Fairy tales are rife with code violations

January 28, 2008

You are familiar with story of the Three Little Pigs.

If you're not, I'll give you the CliffsNotes: Pigs, house, straw, sticks, brick, wolf, huff, puff, happy ever after. Oh come on, I can't do everything for you - connect the dots.

Anyway, what you might not have been familiar with is that the children's story is horribly offensive to Muslims and home builders.

That's not me talkin', that's straight from the mouth of the British government's technology agency, which refused to consider a remake of the tale for some sort of media prize.


I don't know as much as I should about Islam, but I take it that pigs are bad ju-ju. I'd always assumed this had to do with eating pork, but I guess it extends to getting the better of the Big Bad Wolf, as well.

Still, I can't help but think that if you polled a majority of Muslims in Washington County, you would probably find that they haven't given the matter a whole lot of thought.

If you say the Three Little Pigs are offensive to Muslims, it might also follow that Christians would take umbrage at Mary had a Little Lamb.

Huffing and puffing could hurt the feelings of people with asthma and "Not by the hair on my chinny chin chin" could also be offensive to Leonardo DiCaprio.

But I'm particularly interested in the angle that the story is offensive to home builders.

Said one of the British judges: "Is it true that all builders get their work blown down, and builders are like pigs?"

Not all, no.

The story of the Three Little Pigs simply does not give us enough information about whether the comparisons to contractors are justified or not. For example, did the pig building the house out of straw show up six weeks late and then spend the next week driving back and forth to Straw Depot on your dime for supplies? The story does not say.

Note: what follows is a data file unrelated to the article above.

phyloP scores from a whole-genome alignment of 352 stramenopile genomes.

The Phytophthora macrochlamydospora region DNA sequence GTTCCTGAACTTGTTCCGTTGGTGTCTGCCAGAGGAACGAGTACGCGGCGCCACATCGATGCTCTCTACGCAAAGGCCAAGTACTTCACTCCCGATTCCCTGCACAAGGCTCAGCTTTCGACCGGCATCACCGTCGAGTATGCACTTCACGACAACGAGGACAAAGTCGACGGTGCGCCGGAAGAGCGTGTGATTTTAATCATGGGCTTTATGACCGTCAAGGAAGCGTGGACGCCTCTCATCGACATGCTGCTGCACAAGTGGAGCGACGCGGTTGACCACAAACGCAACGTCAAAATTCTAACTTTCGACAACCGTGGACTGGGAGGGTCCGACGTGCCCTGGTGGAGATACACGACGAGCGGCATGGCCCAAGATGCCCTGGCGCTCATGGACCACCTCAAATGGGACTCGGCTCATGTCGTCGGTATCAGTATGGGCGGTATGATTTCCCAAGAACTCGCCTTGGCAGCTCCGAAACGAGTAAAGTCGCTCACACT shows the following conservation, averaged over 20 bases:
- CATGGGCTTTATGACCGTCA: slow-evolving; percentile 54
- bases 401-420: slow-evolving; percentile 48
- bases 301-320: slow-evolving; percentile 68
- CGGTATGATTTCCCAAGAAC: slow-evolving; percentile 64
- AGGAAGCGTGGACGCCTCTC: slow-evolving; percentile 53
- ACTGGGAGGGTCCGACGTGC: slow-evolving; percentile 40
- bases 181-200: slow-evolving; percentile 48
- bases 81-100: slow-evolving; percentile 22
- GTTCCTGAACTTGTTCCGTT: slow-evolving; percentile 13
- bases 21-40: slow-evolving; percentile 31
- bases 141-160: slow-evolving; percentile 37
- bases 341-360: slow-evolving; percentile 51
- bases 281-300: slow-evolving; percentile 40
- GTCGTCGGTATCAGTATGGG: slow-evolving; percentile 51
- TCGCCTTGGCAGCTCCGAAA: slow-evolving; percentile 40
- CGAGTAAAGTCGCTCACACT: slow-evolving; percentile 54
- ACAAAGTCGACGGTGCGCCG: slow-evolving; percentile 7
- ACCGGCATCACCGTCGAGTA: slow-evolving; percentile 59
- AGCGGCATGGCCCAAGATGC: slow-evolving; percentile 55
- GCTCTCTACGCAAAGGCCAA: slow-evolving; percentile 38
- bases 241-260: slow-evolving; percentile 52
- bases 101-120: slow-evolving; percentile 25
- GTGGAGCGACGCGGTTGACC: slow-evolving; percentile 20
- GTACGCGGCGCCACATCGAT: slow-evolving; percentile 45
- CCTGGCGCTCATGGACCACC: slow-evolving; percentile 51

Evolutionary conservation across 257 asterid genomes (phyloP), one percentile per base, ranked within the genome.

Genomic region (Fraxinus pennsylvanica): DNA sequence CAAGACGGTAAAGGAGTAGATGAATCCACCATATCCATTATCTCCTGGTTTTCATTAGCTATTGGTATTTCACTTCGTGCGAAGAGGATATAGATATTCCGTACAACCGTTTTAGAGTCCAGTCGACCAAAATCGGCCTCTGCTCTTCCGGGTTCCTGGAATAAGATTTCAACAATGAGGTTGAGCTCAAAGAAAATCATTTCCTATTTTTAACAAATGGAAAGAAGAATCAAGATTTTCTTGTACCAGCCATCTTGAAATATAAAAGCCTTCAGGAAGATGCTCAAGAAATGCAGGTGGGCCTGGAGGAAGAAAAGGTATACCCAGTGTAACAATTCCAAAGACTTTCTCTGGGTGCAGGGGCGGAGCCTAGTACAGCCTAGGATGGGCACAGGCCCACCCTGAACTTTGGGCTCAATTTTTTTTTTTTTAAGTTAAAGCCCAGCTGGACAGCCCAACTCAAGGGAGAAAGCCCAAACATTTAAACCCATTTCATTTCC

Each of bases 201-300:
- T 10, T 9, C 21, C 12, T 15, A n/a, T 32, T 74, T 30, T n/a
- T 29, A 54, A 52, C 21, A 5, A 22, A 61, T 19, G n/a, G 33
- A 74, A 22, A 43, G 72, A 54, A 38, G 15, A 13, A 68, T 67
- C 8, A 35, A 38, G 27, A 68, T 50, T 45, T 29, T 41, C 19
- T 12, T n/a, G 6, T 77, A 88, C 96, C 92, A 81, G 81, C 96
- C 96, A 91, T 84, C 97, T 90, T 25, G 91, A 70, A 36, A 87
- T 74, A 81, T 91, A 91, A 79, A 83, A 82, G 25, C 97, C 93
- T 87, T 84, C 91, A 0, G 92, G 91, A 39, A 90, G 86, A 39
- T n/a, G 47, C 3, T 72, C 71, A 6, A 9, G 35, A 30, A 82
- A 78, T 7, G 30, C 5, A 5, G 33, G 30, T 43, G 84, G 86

Did construction of the house built out of sticks have to sit around on the back burner for three months waiting on a building permit as government code inspectors argued over the necessity of load-bearing twigs for the hallway? Again, we have no way of knowing.

I was tempted to call up the local branch of the Associated Builders and Contractors to find out how many of their members go to sleep at night weeping over the thought of structurally unsound pig shelters. But I didn't want to reopen any old wounds.

But if you're going to criticize swine-related building projects, how come Hansel and Gretel get a pass? True, the witch's house didn't fall in, but it's hard to put any faith in an abode where you can just walk in and take a bite out of the foyer.

Old Mother Hubbard, aside from being offensive to single welfare moms, was in clear violation of maximum-occupancy laws. Whoever built that show was clearly looking for ways around the county's Adequate Public Facilities Ordinance.

And then you have Rapunzel, who let down her hair as a prince entrance in a castle that clearly suffered from multiple safety-code violations regarding the lack of adequate fire escapes.

And speaking of safety, where are government crash-test standards when any ole princess can drive around all night in a pumpkin? She pulls that sled out of the garage on trick-or-treat night and the paramedics are going to be wiping Cinderella off the highway with a wet sponge. And that's not to mention all the grief this story causes for the punctually challenged.

But back to the pigs cubed: I don't want to launch any conspiracy theories, but you notice that the one group that emerges from this tale smelling like a rose is the Masons?

But then the British government didn't seem to have a whole lot to say about that.

Did it?

Tim Rowland is a Herald-Mail columnist. He can be reached at 301-733-5131, ext. 2324 or via e-mail at You can listen to his podcast, The Rowland Rant, on

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